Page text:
Even in the best run transport business, there will inevitably be occasions when drivers cut corners, make mistakes or in some cases deliberately bend the rules. In this article, Chris Powell looks at the practical processes and procedures that transport managers and operators should have in place to:

  • monitor driver compliance and identify drivers’ hours infringements

  • investigate the cause of infringements

  • take effective action to address any causes identified

  • keep proper records of the entire process.

The law

The key responsibilities on transport managers are set out in the Senior Traffic Commissioner’s Statutory Guidance Document No. 3: Transport Managers. In addition to being of good repute, transport managers are expected to continuously and effectively manage the transport operations of the business. Examples are provided of the sort of activities which may be expected of a transport manager. These are extensive, but include:

  • ensuring driver compliance with the relevant EU and domestic drivers’ hours rules

  • ensuring drivers are recording their duty, driving time and rest breaks on the appropriate equipment

  • ensuring that drivers are adequately trained and competent to operate all relevant vehicles and equipment

  • contributing to relevant training and any subsequent disciplinary processes as required.

Monitoring driver compliance and identifying infringements

It is impossible for a transport manager to have continuous and effective control unless they are actively monitoring their drivers’ activities. This includes regularly downloading vehicle unit data (at intervals not exceeding 90 days) and driver card data (at intervals not exceeding 28 days), and proper analysis of that data to detect infringements.

By far the easiest way is to use professional tachograph analysis software to produce regular reports identifying any drivers’ hours infringements and providing full details.

Investigating the cause of infringements

When a drivers’ hours infringement has been identified, the transport manager should carry out an investigation into how it arose. He or she should meet with the driver, present them with the evidence, and seek an explanation.

In some cases, a driver will be able to provide further important explanatory detail. For example, a period of continuous driving over 4.5 hours may be the result of an unforeseen traffic accident which delayed the driver from being able to pull over safely.

In this situation, if the driver has not already submitted a properly endorsed tachograph printout, he should be asked if he has one. If not, as part of the investigation process, the transport manager will want to know the reason for this.

In all cases, the transport manager should be proactive in examining any explanations provided and consider whether any further action is necessary.

Taking effective action to address the cause

Once the identification and investigation process is complete, the transport manager should not stop there. Perhaps the most important step is to decide on the appropriate action to take as a result. This will be different in each case, and will depend upon the seriousness of the infringement, the perceived culpability of the driver and the cause of the infringement.

The following examples illustrate some of the possible actions that may be taken in given circumstances — although they are not presented as legal advice or as official guidance. Every case will turn on its own facts and all actions should be taken in accordance with the relevant employment law.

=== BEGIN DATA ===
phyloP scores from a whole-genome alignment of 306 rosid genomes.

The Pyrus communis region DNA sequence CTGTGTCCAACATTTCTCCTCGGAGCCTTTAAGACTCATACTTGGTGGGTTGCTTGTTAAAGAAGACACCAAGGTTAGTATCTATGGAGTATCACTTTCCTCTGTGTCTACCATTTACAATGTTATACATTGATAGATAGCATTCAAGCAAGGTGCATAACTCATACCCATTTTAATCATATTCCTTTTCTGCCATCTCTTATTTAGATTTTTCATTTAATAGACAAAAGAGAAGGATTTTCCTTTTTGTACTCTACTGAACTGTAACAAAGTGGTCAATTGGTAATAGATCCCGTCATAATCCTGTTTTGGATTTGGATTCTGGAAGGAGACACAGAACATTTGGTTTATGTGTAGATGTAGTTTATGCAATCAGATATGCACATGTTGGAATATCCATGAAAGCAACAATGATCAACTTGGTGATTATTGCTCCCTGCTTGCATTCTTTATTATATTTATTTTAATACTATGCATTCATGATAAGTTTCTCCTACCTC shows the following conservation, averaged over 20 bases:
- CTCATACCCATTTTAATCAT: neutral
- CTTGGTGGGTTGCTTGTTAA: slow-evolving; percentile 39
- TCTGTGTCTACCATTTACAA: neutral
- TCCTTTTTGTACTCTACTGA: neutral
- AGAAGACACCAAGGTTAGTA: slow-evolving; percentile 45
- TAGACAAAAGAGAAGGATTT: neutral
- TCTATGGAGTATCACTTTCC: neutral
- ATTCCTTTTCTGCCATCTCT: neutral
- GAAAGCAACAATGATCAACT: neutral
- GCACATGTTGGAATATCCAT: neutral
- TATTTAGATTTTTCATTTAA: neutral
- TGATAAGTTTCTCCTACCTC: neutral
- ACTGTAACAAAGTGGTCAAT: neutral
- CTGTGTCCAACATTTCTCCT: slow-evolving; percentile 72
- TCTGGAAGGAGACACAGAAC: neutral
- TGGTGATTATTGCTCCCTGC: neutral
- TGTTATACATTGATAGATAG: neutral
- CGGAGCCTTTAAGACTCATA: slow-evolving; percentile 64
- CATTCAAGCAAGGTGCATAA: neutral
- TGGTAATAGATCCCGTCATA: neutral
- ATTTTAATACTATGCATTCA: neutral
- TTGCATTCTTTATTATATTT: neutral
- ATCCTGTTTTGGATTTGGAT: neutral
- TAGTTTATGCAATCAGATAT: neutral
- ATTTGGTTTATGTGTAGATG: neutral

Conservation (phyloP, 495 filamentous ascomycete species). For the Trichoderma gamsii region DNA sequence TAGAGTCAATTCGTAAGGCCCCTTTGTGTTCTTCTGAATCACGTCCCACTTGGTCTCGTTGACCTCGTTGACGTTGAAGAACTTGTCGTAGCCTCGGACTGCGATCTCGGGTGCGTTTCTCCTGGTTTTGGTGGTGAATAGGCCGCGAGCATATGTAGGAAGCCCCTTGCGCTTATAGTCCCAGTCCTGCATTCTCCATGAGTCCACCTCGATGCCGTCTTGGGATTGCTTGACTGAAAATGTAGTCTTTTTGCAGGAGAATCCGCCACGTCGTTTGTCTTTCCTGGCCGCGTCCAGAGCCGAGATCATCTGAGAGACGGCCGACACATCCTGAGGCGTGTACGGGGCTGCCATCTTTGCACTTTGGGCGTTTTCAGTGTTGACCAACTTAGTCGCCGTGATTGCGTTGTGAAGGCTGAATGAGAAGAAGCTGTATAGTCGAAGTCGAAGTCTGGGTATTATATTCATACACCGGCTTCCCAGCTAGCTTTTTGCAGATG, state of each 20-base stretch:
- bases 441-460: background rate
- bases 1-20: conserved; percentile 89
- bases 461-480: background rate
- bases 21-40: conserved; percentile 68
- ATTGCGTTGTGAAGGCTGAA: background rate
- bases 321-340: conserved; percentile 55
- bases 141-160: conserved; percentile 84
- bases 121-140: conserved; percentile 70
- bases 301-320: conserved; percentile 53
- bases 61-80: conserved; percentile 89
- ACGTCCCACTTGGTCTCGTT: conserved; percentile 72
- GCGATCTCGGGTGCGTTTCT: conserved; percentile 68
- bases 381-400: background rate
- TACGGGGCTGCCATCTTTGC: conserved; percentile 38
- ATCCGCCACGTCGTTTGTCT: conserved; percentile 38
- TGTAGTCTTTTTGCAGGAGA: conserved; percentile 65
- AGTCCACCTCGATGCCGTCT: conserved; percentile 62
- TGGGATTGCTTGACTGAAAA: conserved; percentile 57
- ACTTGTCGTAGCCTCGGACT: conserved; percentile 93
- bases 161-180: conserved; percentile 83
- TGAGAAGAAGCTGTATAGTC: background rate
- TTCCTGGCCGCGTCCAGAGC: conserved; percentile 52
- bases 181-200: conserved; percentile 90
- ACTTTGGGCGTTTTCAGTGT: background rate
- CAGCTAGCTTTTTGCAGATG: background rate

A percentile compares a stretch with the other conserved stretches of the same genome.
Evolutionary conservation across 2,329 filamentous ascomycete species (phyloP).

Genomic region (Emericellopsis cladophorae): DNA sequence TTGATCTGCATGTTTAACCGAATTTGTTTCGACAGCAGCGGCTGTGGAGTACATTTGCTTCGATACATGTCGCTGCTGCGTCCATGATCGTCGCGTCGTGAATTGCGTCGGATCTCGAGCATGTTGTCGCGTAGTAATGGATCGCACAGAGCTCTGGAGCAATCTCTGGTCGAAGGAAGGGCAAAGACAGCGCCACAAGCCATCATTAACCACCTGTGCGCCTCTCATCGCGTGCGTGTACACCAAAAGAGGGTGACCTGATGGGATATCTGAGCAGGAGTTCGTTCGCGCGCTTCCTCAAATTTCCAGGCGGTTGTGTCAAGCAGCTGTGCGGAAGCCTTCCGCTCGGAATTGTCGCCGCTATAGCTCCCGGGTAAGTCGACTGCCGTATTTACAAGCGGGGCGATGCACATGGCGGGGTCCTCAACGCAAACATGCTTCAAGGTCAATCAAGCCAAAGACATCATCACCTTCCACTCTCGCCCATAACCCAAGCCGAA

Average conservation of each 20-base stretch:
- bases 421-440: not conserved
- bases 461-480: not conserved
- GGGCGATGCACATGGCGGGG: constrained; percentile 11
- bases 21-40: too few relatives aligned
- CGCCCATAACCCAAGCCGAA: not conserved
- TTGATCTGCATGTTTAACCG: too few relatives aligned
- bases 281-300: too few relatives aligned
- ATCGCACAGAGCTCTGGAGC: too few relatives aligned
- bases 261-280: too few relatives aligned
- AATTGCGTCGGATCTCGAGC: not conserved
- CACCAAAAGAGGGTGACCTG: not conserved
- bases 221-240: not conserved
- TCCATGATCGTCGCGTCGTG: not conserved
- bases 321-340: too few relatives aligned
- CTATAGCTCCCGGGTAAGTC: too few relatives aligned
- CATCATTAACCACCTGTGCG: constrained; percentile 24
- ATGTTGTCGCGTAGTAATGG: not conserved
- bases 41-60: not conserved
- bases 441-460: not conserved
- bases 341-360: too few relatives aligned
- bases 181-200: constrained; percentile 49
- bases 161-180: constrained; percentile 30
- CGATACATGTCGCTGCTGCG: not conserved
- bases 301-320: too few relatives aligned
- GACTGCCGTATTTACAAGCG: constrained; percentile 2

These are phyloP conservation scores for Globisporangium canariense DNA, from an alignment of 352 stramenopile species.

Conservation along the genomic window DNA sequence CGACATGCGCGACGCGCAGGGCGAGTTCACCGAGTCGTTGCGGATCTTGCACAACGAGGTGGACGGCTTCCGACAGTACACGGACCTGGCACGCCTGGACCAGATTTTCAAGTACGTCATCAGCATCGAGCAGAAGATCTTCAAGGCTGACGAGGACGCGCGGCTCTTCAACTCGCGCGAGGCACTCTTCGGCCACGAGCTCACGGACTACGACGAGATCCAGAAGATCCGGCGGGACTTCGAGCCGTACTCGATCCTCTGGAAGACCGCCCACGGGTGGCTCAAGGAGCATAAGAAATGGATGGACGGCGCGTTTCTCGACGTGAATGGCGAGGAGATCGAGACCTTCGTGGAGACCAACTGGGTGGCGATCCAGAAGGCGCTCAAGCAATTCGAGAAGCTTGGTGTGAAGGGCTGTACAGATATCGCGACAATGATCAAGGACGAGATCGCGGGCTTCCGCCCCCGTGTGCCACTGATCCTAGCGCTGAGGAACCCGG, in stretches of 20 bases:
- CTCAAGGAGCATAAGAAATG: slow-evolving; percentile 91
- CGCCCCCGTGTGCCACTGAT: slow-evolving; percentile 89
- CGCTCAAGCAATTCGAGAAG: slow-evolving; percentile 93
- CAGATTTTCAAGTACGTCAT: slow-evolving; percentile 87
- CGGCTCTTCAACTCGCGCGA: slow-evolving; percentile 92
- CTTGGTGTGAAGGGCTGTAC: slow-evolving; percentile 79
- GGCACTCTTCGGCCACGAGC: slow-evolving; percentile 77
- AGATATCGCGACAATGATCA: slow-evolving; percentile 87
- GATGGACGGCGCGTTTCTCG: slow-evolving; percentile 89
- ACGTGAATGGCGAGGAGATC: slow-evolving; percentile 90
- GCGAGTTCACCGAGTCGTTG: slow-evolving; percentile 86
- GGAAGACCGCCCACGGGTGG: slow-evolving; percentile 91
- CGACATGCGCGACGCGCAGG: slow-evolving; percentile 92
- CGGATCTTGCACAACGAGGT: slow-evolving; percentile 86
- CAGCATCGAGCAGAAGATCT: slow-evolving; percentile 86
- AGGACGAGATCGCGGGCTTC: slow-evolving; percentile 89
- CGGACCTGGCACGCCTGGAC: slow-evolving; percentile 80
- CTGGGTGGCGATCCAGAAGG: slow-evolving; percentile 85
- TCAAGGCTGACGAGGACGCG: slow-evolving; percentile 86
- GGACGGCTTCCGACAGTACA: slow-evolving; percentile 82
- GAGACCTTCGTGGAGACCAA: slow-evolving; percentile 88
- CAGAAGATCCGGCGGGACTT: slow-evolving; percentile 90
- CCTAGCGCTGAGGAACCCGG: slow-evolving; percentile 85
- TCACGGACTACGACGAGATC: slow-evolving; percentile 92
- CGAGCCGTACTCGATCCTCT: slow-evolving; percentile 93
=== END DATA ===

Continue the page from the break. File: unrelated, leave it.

Example 1

A newly qualified driver has committed a number of minor drivers’ hours infringements. It is apparent from the investigation that he is confused about some of the drivers’ hours rules and had not realised that what he was doing was wrong.

As the driver is inexperienced, the transport manager may decide to give him a toolbox talk addressing those drivers’ hours rules he is confused about and monitor the situation closely going forward.

Example 2

A driver has knowingly driven considerable distances on a number of occasions after removing his card from the tachograph unit to conceal the fact that he would otherwise have driven in excess of his hours.

The transport manager decides that by knowingly driving without his card in an attempt to conceal his hours, the driver has committed gross misconduct and placed at serious risk both the public and the business. Consequently, the driver is dismissed from his employment in line with the gross misconduct clause in his employment contract.

Keeping effective records

Full records should be kept of the entire process including:

  • the infringement reports

  • the record of the driver meeting along with any evidence presented (eg annotated tachograph printouts/logbook entries, etc)

  • any action taken as a result of the findings of the investigation including any written warnings, notices of dismissal or periods of further training.

So what does a transport manager need to do?

Transport managers should do the following.

  1. Fully acquaint themselves with their legal duties as set out in the relevant Statutory Guidance Document (see above).

  2. Ensure driver cards and vehicle units are regularly downloaded and analysed for infringements.

  3. Meet with any drivers who have infringements and carry out a fully documented investigation into the cause of any infringement.

  4. Take effective but proportionate action to ensure that similar infringements do not occur in the future.

  5. Keep full records of the entire process.

Last reviewed 1 November 2018